Has anyone else seen the extreme-recoil videos? It's making me start to rethink the whole California vs. classic stock style question. It shows a series of people firing a cannon named the .577 T-Rex. Virtually everyone who shoots this behemoth (13,000 ftlb of muzzle energy!) either mounts the stock with the toe into his shoulder (ouch!) or crawls the stock and winds up getting belted in the face by the shooting hand (ouch again). This is due to the basic design of the classic stock which assumes the shooter has little or no neck whereas a good monte carlo stock allows the shooter to have his head upright and the widest portion of the stoch at his shoulder.hmmm.....California 1, classic 0A second problem with the classic stock is the 'open' grip with but a vestige of a pistol grip. This requires the wrist of the shooting hand be almost horizontal, I don't know about anyone else but I find this position tends to cramp my wrist which really wants to be more vertical where it could also aid in soaking up recoil. Sort of like the grip on a california (or thumbhole) stock.hmmmmmm......California 2 classic 0.Maybe the folks that designed the Weatherby and Winslow stocks knew a lot more about matching the gunstock to the human physique than the OFB (Old Foggies Brigade) that has long touted the classic stock as the ne plus ultra of rifle design.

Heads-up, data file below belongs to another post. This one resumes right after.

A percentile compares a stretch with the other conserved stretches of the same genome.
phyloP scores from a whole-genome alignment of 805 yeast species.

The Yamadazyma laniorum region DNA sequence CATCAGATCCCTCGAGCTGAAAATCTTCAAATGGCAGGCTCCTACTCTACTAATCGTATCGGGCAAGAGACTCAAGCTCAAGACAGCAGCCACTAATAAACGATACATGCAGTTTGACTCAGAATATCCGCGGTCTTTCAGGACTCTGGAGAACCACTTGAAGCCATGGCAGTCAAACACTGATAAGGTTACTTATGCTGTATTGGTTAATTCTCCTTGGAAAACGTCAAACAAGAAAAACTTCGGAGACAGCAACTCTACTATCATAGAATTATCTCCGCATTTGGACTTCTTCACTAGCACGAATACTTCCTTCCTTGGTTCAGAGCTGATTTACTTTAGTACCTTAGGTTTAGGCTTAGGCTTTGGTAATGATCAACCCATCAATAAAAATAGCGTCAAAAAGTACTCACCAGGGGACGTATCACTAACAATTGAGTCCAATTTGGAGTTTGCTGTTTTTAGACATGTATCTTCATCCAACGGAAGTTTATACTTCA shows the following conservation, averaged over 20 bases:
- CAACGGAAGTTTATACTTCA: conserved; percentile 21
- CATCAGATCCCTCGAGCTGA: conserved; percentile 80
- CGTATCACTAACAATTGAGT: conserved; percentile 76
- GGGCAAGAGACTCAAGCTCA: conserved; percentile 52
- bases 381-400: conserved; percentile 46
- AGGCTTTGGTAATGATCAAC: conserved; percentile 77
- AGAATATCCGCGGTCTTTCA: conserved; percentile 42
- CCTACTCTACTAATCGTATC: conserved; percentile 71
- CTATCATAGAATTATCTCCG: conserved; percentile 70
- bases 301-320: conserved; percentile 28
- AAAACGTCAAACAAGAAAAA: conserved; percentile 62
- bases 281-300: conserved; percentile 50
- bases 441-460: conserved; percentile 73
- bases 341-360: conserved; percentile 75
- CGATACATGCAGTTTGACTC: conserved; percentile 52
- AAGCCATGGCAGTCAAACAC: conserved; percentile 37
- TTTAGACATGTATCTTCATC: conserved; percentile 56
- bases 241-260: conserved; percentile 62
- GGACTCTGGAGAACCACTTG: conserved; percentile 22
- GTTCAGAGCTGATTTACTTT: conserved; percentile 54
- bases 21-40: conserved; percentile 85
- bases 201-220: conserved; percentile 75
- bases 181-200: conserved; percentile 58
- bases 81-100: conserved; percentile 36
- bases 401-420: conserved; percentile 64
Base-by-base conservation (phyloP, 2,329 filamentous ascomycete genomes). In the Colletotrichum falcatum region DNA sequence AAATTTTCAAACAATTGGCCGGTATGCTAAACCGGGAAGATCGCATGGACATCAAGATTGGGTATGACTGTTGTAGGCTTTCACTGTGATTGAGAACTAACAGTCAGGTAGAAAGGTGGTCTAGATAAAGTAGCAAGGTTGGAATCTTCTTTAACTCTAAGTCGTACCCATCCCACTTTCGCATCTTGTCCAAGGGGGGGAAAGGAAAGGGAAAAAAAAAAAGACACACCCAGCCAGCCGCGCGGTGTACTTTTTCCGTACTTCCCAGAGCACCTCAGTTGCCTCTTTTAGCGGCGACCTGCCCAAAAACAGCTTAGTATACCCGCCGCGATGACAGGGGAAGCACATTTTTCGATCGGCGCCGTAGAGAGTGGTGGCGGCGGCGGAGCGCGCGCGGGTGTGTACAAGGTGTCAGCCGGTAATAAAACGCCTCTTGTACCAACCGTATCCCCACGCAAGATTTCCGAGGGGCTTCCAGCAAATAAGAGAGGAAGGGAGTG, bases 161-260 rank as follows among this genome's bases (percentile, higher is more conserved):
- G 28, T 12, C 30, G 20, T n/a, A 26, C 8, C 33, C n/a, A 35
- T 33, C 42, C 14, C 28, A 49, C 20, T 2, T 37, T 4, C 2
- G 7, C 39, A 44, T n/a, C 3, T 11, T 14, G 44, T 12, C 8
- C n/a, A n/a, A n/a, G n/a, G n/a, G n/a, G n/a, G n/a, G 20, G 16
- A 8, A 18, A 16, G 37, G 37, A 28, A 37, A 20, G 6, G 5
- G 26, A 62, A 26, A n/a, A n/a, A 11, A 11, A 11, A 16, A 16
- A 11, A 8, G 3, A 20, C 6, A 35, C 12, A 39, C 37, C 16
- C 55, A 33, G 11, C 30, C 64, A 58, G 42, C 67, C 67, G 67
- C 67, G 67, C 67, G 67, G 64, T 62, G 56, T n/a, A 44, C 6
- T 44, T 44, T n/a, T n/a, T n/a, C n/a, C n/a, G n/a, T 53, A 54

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from Jamie MacMillan wrote 7 years 17 weeks ago

got pics email me at jpmacmillan7473@yahoo.comand i will send pics

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from ROBERT BRIDGFORD wrote 7 years 18 weeks ago

All of you Winslow lovers out there who said you passed on one of these beautiful rifles and wish you had that chance again, WELL HERE IT IS! I have in my possession a Winslow Imperial Grade rifle with the basket weave checkering in combination with oak leaves and what I believe to be ebony and ivory inlay of a stag on each of side of the back stock.The forestock has a unicque inlay similar to that seen on the pistol grip of Weatherby rifles but it's inlaid directly below the bolt slide on each side. The pistol grip has an inlay exactly like Weatherby rifles. On the bottom of the forearm is an inlay that is similar to theBelgian coate of arms. There are also inlays on each side at the back of the stock that start where the recoil pad butts against the stock. The gun is chambered in .300 Weatherby Mag. As far as the accuracy of this gun, nobody knows, as this gun is UNFIRED! The cost of this gun is not cheap. Items like this that are fit for a king rarely are.The price is $10,500.00. Call 414-305-7569 for further information. Ask for Bob.I have pictures and am willing to share. E-mail rkbridgford@hotmail.com.